David Prutton: Bamford’s injury is not the end of the world for Leeds United

Patrick Bamford.
Patrick Bamford.
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You spend all summer chasing a centre-forward, invest £7m on one just before the transfer deadline and then, by early September, he’s out until Christmas without starting a league game.

I think that’s what they call sod’s law. There’s no point trying to apportion any blame with Patrick Bamford’s injury because quite honestly, these things are sent to test you.

Kemar Roofe.

Kemar Roofe.

It would be different if Leeds United had taken a risk on an existing condition or had flogged him to death through August. Then you’d be questioning the handling of him. But the fact that he was hurt in an Under-23s fixture as opposed to a first-team game is irrelevant. If it doesn’t happen there it could happen in a two-minute appearance off the bench when Leeds are 3-0 up. Or, like Kevin De Bruyne, it could happen in training on any given day. Bielsa is hardly the sort to let his squad take it easy through the international break.

Bamford will feel like he’s at the start of a long tunnel. Four months out is by no estimation the worst a footballer can suffer but I did three-month stints a few times and trust me, it goes by slowly. It’ll go particularly slowly for Bamford because of the situation he’s in: newly signed for a lot of money, wanting to make a big impression and trying to become Leeds’ established number nine. Now he has the delights of getting to know the medical department intimately.

There are slight positives for him and the club too, though. For one thing, he has the protection of a long contract at Leeds and despite the club anticipating a big impact from him this year, they weren’t ever paying £7m for a one-season wonder.

The last bad injury I had – and I say bad in the context of my career because I was lucky to never do an ACL or anything like that – was with Sheffield Wednesday, where I damaged an ankle. I was into the last year of my contract at Hillsborough and when all was said and done, I finished playing at the end of that season. I had other things to go into, the television work I do now, but the occupational hazard of playing football hit me at a time when I was exposed.

Despite the club anticipating a big impact from him this year, they weren’t ever paying £7m for a one-season wonder.

David Prutton

I remember Dave Jones, my manager when it happened, being asked about my injury and saying matter-of-factly that I wasn’t in his line-up anyway so it wasn’t the end of the world. That might sound crass but actually, it was the truth. And that’s the thing with Leeds.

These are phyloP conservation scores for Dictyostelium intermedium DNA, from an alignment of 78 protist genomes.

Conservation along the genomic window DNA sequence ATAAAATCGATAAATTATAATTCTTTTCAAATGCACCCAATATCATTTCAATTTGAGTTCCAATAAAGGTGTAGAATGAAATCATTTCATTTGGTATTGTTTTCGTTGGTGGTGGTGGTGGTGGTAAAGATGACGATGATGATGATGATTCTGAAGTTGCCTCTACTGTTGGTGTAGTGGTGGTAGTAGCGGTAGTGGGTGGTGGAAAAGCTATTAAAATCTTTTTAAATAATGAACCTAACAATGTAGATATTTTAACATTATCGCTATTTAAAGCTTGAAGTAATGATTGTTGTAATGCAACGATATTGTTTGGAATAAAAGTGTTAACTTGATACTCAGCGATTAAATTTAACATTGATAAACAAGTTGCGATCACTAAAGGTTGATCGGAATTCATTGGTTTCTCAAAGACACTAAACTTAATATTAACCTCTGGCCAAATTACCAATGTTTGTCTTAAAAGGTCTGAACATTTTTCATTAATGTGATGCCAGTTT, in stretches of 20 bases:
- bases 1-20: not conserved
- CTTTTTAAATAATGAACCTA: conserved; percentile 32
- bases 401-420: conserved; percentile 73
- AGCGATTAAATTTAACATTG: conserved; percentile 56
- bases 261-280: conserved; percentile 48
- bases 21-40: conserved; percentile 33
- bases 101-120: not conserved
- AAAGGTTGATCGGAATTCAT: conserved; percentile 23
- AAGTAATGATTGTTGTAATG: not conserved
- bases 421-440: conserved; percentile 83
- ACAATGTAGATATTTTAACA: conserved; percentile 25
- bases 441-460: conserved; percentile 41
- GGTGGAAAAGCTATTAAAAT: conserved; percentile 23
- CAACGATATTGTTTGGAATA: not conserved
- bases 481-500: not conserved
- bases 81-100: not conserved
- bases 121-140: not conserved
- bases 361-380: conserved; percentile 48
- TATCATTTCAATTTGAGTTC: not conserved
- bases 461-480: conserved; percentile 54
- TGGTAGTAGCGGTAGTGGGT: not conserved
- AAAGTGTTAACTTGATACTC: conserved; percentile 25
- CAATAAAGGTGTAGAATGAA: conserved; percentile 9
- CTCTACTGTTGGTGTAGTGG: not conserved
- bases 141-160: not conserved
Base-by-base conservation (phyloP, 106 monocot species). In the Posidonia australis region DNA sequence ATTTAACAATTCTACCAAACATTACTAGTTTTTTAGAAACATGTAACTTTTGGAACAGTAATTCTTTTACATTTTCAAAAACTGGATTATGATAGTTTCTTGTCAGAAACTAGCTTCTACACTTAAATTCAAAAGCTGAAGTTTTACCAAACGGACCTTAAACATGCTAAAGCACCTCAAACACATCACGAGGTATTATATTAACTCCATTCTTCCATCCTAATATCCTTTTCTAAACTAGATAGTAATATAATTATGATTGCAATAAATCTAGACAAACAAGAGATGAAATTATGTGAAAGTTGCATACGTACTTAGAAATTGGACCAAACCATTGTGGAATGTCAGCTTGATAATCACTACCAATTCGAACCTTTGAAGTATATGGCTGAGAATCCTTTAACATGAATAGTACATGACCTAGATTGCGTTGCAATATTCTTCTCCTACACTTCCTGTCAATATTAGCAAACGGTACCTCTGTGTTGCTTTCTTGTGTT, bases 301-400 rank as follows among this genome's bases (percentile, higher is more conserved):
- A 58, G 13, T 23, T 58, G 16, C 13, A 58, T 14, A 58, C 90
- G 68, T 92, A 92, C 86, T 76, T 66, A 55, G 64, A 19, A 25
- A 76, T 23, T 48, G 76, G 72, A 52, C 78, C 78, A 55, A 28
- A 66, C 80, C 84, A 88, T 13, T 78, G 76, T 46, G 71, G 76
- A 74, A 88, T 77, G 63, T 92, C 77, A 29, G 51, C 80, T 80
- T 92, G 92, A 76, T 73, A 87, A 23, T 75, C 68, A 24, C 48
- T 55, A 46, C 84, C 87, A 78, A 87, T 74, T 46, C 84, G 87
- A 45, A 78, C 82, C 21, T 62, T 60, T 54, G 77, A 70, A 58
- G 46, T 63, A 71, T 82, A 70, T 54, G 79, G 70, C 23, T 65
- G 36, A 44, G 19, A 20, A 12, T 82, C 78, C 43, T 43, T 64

Bamford ought to be a major player for them but as it stands, Kemar Roofe’s been holding down the centre-forward’s position.

Bamford hasn’t had much of a look-in and assuming that Roofe’s injury is minor enough for him to get back in the groove quickly, it might be that Bamford returns at a key stage of the season with the league table looking good; after the squad have done five months of donkey work and set Leeds up nicely for the run-in. That’s what you hope, anyway.

There’s no denying that without Bamford, the club look short of alternatives up front. That’s made glaringly obvious by the lack of fallback options now Roofe is missing Millwall away this afternoon. Experienced forwards are very thin on the ground and in many ways, this is the risk Bielsa has taken with the size of squad he likes to carry.

Marcelo Bielsa.

Marcelo Bielsa.

You might not like that approach and if it proves to be a mistake then it’ll be called out as such but I go back to something I said a few weeks ago. If you recruit a coach like Bielsa, with his reputation and his salary, you don’t start telling him his way is the wrong way. If he’s set on this squad size and if that’s what he wants, you let him get on with it and show why it is that he’s so revered.

I’d hate to think that Leeds might fall short this season on the basis of a lack of players, and it would be hard not to see that as a dereliction of duty, but the fact is that Bielsa has hardly put a foot wrong so far. He’s handled the squad well, he’s strolled through the standard pressure to make a good start and he gives you the impression of a man who has everything under control.

There’s extra stress without Bamford, and even more when Roofe is unavailable, but this, as we’re seeing, is how Bielsa works: a man who likes to solve problems rather than moan about them and a man who sees solutions rather than crises. It’s not to say Bamford won’t be missed and you wish he was fit this afternoon. But a comeback in January, February time? Without being presumptuous, it could be a handy shot in the arm.

Sky Sports Championship coverage today: Blackburn Rovers v Aston Villa – Sky Sports Main Event 5.30pm.